For years, any time running felt bad or I felt low-energy I looked straight to what and how I was eating. I learned early on the profound affect eating could have on performance. The problem with this was I couldn’t get the food “just right” to provide the energy I needed to train and race. I needed to eat so energy flowed like a steady stream instead of peaks and valleys.
|Sometimes post-run recovery food might just be that 2 day old powdered donut|
It took me years to realize that if I just trusted my common sense and intuition around nutrition and let healthy eating flow like a steady stream I would achieve more and feel better than of I weighed, measured, and counted every bite. I had to trust what I knew and let go of self-doubt, judgement, and comparing myself to others.
I have been running races and fun runs since I was ten years old. I was competitive in high school until I hit an extremely rough patch in my ability to run fast while also adapting to the changing body of a teen. I started getting slower, losing races (the year before I had one every single race I ran). I was depressed and looking for answers. My coach and parents had now answers. With an interest even then in sports nutrition I looked to food for answers. Problem was I became obsessed. Food didn’t have the answers I needed to become a better runner. Food was a symptom of something greater effecting my ability. It was years before I realized this. A degree in nutrition, some bummer races, and two children later I can now eat in way that matches my ambition to be a healthy and athletic mother of two.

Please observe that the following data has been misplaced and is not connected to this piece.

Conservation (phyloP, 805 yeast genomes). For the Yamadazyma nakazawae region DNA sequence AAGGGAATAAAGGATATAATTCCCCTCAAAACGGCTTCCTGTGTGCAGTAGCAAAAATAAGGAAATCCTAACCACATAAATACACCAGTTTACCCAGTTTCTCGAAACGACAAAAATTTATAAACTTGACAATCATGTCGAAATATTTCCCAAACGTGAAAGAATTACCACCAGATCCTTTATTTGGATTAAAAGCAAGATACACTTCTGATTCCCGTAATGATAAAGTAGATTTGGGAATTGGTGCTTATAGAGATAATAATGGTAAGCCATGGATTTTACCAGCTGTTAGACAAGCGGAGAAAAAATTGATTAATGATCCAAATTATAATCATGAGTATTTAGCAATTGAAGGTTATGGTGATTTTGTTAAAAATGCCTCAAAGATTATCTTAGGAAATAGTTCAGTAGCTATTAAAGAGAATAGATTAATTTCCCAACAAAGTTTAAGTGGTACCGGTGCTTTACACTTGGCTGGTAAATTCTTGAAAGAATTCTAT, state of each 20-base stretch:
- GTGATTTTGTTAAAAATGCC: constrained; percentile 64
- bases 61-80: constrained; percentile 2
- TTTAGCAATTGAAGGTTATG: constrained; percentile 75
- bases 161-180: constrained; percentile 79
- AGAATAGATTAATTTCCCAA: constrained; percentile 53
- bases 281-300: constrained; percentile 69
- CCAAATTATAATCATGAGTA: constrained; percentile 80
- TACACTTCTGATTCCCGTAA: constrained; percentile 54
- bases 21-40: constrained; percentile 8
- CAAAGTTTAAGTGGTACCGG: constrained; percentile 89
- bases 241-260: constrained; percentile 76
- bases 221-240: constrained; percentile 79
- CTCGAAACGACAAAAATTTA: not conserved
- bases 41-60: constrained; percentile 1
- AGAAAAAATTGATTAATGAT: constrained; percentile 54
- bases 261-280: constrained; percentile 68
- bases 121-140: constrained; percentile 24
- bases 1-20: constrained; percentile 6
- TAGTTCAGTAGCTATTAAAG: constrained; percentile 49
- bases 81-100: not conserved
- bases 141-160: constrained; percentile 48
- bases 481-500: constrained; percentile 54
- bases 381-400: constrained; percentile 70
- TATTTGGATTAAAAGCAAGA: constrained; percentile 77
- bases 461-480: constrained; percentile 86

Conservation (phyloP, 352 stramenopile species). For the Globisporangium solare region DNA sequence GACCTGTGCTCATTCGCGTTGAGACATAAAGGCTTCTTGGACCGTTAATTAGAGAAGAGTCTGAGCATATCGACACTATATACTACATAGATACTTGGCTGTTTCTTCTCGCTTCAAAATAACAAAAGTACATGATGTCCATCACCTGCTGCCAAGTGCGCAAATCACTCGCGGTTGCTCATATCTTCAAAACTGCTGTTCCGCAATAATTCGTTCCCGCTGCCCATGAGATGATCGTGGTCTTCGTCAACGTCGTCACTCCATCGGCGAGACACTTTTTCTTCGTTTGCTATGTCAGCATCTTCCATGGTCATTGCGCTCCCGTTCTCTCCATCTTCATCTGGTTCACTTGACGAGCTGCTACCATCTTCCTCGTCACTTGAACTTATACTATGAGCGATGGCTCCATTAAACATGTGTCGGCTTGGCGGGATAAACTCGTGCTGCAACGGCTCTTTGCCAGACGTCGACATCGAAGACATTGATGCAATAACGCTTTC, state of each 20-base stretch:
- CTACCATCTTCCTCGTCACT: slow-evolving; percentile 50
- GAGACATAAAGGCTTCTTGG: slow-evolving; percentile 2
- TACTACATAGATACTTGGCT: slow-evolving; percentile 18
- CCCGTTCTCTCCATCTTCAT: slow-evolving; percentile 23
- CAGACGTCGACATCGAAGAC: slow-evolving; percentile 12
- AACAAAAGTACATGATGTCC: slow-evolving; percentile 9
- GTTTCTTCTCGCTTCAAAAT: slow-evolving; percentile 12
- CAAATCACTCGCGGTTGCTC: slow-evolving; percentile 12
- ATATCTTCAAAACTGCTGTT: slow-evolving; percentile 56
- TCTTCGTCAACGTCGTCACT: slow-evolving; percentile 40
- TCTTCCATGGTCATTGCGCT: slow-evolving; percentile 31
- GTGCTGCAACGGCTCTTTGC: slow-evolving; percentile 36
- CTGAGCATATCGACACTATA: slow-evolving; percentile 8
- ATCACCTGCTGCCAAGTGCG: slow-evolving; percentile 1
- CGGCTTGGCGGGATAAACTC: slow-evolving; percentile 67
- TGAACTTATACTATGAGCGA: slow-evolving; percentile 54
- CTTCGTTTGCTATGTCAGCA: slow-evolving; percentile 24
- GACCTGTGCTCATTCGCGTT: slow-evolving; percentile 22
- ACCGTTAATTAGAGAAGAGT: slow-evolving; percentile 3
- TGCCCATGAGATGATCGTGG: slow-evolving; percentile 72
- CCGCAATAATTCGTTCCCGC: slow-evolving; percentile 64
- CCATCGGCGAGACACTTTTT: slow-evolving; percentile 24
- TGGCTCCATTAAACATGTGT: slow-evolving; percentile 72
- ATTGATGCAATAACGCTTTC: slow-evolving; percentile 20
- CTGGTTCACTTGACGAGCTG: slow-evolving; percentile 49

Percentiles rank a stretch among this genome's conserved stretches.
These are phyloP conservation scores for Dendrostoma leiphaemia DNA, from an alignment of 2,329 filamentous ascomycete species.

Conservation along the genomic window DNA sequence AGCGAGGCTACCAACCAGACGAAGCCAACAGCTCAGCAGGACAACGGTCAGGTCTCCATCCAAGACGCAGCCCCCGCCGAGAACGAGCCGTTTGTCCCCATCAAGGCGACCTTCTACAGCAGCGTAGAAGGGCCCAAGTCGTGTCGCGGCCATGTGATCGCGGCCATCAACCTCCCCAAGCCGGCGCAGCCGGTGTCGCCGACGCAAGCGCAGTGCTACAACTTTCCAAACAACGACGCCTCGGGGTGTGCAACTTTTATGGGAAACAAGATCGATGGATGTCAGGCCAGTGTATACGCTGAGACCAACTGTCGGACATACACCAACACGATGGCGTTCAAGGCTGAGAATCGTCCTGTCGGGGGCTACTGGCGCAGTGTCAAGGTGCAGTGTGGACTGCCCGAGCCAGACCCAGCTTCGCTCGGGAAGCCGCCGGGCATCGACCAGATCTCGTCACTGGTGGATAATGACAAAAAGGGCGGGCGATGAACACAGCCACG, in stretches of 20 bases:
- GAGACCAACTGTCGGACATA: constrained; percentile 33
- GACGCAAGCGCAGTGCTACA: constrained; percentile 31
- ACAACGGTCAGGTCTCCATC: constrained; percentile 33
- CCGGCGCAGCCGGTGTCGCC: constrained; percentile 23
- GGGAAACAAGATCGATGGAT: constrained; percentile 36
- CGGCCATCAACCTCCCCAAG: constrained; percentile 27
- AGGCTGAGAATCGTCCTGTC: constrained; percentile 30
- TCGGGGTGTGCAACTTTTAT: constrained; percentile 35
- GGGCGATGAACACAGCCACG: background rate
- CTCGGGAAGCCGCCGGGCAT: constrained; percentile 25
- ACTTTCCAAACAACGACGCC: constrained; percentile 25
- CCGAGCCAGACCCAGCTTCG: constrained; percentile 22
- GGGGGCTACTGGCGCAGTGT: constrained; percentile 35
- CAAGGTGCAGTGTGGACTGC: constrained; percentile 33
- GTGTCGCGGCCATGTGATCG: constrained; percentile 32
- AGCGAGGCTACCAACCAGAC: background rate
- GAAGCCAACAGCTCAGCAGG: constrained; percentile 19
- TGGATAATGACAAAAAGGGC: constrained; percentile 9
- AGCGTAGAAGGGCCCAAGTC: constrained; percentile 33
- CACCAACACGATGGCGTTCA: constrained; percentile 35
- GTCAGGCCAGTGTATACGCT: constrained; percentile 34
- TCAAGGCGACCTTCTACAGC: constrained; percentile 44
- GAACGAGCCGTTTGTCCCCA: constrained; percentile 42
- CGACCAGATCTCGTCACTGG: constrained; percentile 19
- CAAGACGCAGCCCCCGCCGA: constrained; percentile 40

Most healthy active people I know will thrive when they accept these five truths and stop obsessing up the “right” way to eat:
1. Give yourself permission to eat. Don’t go hungry and skip meals.
2. Stop comparing what you eat to what others eat. They are not you and they do not know what your body needs
3. Accept the nutrition is never black and white. There is variation in eating and it doesn’t take perfection to eat healthy.
4. Accept that there is no magic bullet or quick fixes. Healthy eating and achieving a steady stream of energy is a slow and steady approach with lasting benefits to health and athletic performance
5. Stop paying attention to nutrition trends. You know what to eat and how to stay healthy (fruits, vegetables, grains!) These headlines will turn you off course.